Executive Order On Immigration: A Chilling And Harmful Effect On Colleges And Universities

01/30/2017 10:02 pm ET Updated Jan 31, 2017

President Trump’s recent executive order on immigration, unless significantly amended, is likely to have a deleterious impact not only on our society and economy, but also on research, scholarship, and the international economic competitiveness of the United States. The American Association of State Colleges and Universities—a higher education association of more than 400 public colleges, universities and systems—strongly believes that it would be in the best interest of the country and its scientific, economic and military preeminence for the order to be rescinded altogether. We have therefore asked the administration to reconsider its recent action.

The United States has long benefited from the scientific, cultural and economic contributions of international students and scholars. America’s state colleges and universities are strengthened by the presence of students and faculty from around the globe, including those from the seven countries specifically targeted by the president’s executive order. International students and scholars bring a richness of ideas, perspectives and skills to colleges and universities, and typically are strongly motivated to contribute deeply to the institutions and communities that have accepted them. Indeed, recognizing the considerable value that international exchange brings, many institutions have worked ardently to open more doors to students and scholars from abroad, as well as to find important bridges for their students and faculty to study and research in other countries. Through countless successful examples, colleges and universities have seen first-hand that welcoming students and scholars from abroad enriches laboratory research, classroom discussions, and the fabric of life on college campuses. Those benefits extend broadly to society as a whole—the presence here of international students and scholars broadly enriches communities across the United States both socially and economically.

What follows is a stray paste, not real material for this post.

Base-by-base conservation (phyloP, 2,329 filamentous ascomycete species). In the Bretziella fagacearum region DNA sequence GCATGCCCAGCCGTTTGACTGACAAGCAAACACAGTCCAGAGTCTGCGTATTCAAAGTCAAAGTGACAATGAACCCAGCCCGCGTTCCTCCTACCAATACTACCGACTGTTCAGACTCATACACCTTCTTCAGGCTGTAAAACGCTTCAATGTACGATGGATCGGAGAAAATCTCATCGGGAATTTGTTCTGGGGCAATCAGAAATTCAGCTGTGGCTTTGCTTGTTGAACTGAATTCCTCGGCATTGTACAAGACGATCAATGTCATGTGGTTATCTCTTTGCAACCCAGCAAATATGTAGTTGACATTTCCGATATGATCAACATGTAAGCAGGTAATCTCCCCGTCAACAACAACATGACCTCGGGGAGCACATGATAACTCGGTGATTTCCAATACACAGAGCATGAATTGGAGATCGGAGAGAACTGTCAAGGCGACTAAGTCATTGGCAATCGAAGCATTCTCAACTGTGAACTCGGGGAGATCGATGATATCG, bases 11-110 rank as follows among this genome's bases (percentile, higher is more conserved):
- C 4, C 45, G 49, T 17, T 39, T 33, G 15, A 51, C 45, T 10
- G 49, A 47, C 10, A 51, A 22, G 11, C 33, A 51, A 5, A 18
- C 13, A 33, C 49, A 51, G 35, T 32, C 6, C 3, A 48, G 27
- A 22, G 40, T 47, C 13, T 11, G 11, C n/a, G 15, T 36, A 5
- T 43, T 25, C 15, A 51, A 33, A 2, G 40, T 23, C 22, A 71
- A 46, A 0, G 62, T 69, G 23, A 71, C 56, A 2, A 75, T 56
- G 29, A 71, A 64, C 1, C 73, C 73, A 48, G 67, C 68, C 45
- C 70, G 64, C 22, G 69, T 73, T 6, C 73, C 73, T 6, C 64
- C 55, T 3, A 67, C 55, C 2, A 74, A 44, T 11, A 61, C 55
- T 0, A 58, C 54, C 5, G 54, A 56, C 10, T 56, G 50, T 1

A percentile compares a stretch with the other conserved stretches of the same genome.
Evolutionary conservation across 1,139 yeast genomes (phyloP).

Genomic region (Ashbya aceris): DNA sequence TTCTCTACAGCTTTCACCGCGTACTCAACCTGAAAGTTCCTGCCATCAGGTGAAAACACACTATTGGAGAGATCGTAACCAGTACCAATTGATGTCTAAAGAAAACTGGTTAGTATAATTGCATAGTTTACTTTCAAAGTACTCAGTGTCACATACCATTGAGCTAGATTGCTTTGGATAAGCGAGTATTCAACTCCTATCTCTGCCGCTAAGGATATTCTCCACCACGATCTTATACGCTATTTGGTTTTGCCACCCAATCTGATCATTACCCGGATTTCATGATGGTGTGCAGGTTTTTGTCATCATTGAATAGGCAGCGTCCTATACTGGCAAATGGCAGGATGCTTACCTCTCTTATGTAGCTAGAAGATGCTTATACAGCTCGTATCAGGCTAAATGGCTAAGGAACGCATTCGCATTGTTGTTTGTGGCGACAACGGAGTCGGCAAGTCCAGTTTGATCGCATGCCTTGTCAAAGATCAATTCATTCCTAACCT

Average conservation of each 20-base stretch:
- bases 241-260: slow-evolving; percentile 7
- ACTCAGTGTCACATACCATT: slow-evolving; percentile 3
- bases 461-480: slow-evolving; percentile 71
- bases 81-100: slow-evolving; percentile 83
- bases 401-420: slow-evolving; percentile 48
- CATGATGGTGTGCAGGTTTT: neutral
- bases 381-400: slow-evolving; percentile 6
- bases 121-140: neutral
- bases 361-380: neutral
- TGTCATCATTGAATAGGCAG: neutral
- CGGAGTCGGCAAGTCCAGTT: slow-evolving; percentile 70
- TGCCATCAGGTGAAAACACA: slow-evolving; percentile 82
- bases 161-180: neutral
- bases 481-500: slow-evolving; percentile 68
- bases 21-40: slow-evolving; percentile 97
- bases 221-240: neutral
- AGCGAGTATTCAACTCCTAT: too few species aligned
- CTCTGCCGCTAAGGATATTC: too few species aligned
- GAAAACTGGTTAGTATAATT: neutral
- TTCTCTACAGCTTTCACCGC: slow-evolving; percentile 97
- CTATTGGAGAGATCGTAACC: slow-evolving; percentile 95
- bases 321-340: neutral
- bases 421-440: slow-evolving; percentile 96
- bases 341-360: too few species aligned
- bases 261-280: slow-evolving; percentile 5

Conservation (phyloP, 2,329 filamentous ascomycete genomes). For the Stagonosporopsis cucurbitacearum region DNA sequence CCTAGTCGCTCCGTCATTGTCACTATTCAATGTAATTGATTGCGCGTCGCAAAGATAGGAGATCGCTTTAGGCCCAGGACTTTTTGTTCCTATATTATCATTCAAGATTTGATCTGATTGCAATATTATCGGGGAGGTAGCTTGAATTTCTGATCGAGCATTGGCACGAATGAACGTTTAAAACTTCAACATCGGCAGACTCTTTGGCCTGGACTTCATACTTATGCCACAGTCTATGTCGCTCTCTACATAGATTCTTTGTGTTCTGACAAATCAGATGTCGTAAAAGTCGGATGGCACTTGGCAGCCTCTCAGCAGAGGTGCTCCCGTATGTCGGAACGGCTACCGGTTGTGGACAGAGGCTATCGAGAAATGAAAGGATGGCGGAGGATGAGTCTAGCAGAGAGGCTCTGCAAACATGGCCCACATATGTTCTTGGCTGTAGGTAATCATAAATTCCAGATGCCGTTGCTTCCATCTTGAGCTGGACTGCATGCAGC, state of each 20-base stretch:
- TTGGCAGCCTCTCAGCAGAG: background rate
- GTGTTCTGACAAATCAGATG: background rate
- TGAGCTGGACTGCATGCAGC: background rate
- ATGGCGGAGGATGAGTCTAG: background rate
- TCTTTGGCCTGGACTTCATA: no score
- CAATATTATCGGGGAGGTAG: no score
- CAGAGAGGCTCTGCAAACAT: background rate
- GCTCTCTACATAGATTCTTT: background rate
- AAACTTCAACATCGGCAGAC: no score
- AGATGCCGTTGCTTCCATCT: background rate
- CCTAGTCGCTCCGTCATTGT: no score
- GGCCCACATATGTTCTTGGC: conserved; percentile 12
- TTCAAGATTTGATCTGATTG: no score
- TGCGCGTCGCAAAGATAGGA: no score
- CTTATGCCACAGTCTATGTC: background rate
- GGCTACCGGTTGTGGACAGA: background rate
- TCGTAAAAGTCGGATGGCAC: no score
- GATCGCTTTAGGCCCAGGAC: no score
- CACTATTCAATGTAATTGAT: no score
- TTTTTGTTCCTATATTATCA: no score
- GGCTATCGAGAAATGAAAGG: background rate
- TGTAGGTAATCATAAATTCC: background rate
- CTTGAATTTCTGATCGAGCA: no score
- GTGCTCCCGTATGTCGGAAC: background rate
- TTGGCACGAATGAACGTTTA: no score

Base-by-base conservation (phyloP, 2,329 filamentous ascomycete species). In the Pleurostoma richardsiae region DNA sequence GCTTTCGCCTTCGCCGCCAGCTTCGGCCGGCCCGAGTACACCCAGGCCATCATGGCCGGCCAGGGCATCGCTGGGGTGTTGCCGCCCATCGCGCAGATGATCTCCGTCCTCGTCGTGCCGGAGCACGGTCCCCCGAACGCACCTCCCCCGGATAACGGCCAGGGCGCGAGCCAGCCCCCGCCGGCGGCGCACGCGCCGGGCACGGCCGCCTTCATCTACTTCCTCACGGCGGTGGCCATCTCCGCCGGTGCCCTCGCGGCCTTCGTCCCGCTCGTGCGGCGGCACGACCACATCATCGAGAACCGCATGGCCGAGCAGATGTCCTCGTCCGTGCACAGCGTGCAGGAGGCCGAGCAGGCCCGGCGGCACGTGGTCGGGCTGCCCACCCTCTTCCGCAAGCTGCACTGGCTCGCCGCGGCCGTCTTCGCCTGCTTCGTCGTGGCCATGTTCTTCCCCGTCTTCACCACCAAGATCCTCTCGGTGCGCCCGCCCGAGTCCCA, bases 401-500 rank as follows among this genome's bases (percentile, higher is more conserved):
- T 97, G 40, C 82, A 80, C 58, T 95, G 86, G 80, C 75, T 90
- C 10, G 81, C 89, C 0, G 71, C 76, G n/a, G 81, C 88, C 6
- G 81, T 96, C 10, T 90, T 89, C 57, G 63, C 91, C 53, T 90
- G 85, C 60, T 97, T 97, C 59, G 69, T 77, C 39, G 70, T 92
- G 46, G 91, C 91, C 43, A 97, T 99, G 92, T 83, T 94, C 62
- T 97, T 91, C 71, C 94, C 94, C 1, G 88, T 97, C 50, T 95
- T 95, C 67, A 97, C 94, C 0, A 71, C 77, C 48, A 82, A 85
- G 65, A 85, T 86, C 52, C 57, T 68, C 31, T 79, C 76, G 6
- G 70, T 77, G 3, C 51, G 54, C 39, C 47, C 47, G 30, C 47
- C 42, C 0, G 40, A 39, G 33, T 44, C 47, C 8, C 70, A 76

Consistent and reliable interpretations of the executive order have not been provided thus far and there is great confusion and anxiety about its likely implications. It is unclear, for example, whether the ban only affects new entrants, or whether those already in the country may be facing expulsion. While the courts have intervened to provide some clarity to those already in transit when the order was issued, there have also been various indications that the administration does not view compliance with such court orders as binding. An overbroad policy, poorly conceived and poorly executed, has cast a net that has already ensnared many individuals from abroad who add great value to our nation through their contributions to our society, including to our institutions of higher learning.

Protecting our national security is an imperative of paramount importance that we all value and respect. However, the president’s executive order is not the right lever to realize that goal, which we believe can be accomplished without sacrificing invaluable academic and research contributions from abroad that enrich our nation as a whole.

Much is at risk. We fear that upholding the executive order now will only exacerbate the considerable damage that it has already done to relationships with individuals of good will, with whom it is in the United States’ best interest to cultivate better connections. Accordingly, we call on all of higher education to join the nation’s public colleges and universities in urging the administration to reconsider its recent action.

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